Updated on 09/16/2011 7:34AM

There's no stumbling into the elite


ELMONT, N.Y. - Don't cry for War Emblem.

America's star 3-year-old Thoroughbred was unlucky to stumble at the start of the Belmont Stakes before suffering the defeat that cost him the Triple Crown.

But the idea is wildly exaggerated that this misstep caused his loss to the 70-1 Sarava, and that War Emblem missed making history because of a split-second fluke. On one of the most memorable days of racing ever presented in New York, War Emblem simply wasn't good enough to take his place among the sport's immortals.

To people who watch races day after day, seeing a horse stumble at the start is hardly an unusual event. Occasionally a misstep can doom a horse. Earlier this winter, the long-range Kentucky Derby favorite Siphonic went to his knees in a stakes at Santa Anita, found himself more than five lengths behind the next-to-last horse and never got into serious contention. That's a disastrous stumble.

War Emblem's jockey, Victor Espinoza, said that when the gate opened for the 134th Belmont, his colt "almost fell down . . . I was lucky to stay on."

The poor start was especially harmful to a horse who is a front-runner by nature. The black colt was not going to find himself with a cozy lead as he did in the Kentucky Derby. But War Emblem had not been eliminated. Far from it. Espinoza coolly guided the colt toward the rail and to sit in fourth place behind Wiseman's Ferry and the other leaders. Trainer Bob Baffert had been trying for weeks to teach his colt to relax, and War Emblem (by his usual standards) seemed fairly relaxed. The colt was in position to win the Belmont if he was good enough.

Espinoza secured a ground-saving trip on the turn and the backstretch, and he moved inside the tiring leader approaching the final turn. But as he started to vie with Medaglia d'Oro for the lead, he abruptly ran out of gas. If War Emblem had wound up losing by two or three lengths to Sarava, racing fans might look back on this race - as they do, for example, on Native Dancer's trouble-filled 1953 Kentucky Derby - and say bad luck cost him a Triple Crown. But after War Emblem lost by nearly 20 lengths, it is difficult to argue that way.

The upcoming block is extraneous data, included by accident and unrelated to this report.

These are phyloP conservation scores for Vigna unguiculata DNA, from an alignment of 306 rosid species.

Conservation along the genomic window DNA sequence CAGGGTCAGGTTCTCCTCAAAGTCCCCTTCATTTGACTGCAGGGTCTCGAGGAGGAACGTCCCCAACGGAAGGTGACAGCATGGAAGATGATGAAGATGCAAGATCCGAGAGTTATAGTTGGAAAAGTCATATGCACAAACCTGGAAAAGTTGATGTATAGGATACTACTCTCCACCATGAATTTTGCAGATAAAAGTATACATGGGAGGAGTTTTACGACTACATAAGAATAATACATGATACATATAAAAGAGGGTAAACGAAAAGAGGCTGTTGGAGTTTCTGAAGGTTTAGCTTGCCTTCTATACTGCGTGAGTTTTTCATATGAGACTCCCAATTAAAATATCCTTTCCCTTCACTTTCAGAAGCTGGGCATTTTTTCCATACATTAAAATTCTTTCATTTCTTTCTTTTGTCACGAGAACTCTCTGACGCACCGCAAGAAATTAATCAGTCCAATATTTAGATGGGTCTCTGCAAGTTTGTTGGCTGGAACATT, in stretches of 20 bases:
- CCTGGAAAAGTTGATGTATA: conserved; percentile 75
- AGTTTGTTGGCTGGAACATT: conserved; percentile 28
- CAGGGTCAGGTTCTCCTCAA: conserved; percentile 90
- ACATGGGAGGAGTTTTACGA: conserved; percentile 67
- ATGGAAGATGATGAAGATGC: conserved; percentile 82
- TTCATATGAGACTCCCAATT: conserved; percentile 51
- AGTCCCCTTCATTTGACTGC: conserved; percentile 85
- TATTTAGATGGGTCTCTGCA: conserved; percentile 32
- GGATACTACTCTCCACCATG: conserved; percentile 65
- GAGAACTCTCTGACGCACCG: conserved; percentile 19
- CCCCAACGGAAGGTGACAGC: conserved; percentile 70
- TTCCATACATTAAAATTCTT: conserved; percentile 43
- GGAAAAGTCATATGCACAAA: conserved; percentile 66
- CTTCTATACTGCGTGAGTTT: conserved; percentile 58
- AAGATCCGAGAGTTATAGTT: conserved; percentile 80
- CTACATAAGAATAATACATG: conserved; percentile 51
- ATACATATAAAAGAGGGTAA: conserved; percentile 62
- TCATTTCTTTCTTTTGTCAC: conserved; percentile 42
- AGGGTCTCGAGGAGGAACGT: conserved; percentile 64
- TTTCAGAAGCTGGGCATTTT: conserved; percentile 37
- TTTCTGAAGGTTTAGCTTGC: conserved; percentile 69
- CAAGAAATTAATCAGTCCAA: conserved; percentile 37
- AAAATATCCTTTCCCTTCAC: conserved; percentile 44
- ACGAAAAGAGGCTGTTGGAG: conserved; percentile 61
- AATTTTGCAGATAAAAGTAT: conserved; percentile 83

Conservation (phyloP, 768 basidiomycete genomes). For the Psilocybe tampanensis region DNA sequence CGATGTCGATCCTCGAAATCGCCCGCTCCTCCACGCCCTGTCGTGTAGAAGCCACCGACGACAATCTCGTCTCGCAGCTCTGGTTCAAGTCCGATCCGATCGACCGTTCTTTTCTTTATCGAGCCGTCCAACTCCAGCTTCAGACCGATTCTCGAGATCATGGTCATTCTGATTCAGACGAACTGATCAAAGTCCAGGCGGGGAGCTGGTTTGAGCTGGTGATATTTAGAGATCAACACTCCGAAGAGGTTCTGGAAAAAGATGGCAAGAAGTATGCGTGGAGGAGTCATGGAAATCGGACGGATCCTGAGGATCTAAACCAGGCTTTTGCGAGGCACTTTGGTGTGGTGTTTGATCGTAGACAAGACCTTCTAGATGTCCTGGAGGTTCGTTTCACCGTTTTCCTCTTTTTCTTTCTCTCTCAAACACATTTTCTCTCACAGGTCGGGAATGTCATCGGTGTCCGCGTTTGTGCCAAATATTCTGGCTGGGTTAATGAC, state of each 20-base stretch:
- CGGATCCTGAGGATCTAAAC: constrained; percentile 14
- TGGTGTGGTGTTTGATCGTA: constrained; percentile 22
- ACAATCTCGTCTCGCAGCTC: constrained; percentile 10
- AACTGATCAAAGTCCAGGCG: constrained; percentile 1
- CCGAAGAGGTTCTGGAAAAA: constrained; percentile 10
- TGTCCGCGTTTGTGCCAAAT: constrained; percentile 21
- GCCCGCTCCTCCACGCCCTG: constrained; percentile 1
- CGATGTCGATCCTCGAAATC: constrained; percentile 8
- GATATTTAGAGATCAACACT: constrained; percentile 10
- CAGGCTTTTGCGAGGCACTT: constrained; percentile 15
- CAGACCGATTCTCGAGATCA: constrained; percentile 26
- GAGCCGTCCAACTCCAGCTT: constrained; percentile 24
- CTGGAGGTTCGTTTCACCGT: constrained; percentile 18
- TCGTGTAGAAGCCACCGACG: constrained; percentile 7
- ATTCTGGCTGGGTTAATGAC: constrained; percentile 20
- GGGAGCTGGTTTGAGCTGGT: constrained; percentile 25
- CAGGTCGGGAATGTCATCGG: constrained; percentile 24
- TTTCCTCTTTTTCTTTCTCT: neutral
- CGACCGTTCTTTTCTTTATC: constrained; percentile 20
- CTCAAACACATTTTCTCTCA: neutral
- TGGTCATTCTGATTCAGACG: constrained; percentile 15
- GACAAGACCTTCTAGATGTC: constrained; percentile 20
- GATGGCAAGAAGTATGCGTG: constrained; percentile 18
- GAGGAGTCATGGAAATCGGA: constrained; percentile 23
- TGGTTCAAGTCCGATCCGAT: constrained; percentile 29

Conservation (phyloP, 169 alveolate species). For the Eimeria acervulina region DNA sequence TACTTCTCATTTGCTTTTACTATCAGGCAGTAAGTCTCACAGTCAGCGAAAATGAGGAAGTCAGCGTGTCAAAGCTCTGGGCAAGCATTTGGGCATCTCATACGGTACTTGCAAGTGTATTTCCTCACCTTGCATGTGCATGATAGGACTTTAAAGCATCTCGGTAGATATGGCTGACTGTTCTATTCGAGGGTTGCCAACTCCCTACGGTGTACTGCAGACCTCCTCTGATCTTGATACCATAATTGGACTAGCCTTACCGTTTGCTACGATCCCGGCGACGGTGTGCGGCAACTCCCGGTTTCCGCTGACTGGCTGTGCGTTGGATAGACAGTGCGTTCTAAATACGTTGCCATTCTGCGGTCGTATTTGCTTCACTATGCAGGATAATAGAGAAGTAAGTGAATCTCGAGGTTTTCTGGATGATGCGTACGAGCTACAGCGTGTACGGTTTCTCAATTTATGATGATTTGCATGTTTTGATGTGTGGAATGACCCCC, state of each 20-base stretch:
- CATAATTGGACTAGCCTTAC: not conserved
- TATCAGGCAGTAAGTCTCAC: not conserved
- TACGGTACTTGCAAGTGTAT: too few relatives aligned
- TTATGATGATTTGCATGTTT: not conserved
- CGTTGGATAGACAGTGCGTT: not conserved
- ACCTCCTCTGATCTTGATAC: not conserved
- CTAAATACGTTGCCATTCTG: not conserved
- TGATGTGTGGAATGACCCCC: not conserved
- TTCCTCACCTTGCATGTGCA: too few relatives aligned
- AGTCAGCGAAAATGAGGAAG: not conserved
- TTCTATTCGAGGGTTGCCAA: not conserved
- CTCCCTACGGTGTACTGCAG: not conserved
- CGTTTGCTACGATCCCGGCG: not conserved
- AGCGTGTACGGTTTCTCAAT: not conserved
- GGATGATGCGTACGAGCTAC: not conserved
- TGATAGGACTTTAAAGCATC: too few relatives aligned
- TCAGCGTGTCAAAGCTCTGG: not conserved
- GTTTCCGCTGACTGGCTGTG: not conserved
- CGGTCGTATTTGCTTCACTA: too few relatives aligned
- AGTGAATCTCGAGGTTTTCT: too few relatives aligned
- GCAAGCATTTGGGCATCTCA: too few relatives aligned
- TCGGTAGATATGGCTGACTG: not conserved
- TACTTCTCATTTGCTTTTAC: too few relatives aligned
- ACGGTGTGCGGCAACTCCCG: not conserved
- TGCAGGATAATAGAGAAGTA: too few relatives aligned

War Emblem didn't deserve to affix his name to the most elite list in the sport. The test of greatness in a Thoroughbred is not his ability to run well when everything goes right; it is the ability to overcome adversity. The great ones do it. Seattle Slew was as much a one-dimensional speed horse as War Emblem, and he almost lost his rider at the start of the 1977 Kentucky Derby, but the Daily Racing Form's Joe Hirsch wrote that he bulled forward "like an equine Bronco Nagurski" to seize the lead and race his way into the sport's history. Secretariat was famous as a stretch-runner, but in the 1973 Belmont he found himself battling head-and-head in one of history's most famous speed duels - and he prevailed.

The events at Belmont on Saturday underscored why the Triple Crown remains such an elusive prize. To run three grueling races in a five-week period is a demanding challenge that takes a toll on the toughest of Thoroughbreds. (Ken McPeek, trainer of Sarava, speculated that War Emblem might have been on the downgrade before the Belmont.)

The three races pose different tactical challenges that test a horse's versatility. For these and many other reasons, no horse has swept the series since the great Affirmed in 1978.

The sentiment is expressed every year that the emergence of a Triple Crown winner would be good for the sport. After Seattle Slew, the last living winner of the title, died this spring, people in and out of the sport hungered for the appearance of a new hero.

But a new racing hero should be a legitimate one. If Real Quiet and Charismatic - neither of them a superstar - had captured the Triple Crown in 1998 and 1999, racing's biggest prize would have seemed less special. And if War Emblem had benefited from an alert start and led all the way to defeat a nonentity such as Sarava, a Triple Crown triumph might not have seemed so special, either.

This is not a criticism of War Emblem. He is a colt with the type of raw speed that excites all racing fans, and the Preakness victory was one of the most impressive performances in a Triple Crown race in years. But he isn't good enough to append his name to a short list that includes Count Fleet, Citation, Secretariat, Seattle Slew, and Affirmed.

(c) 2002, The Washington Post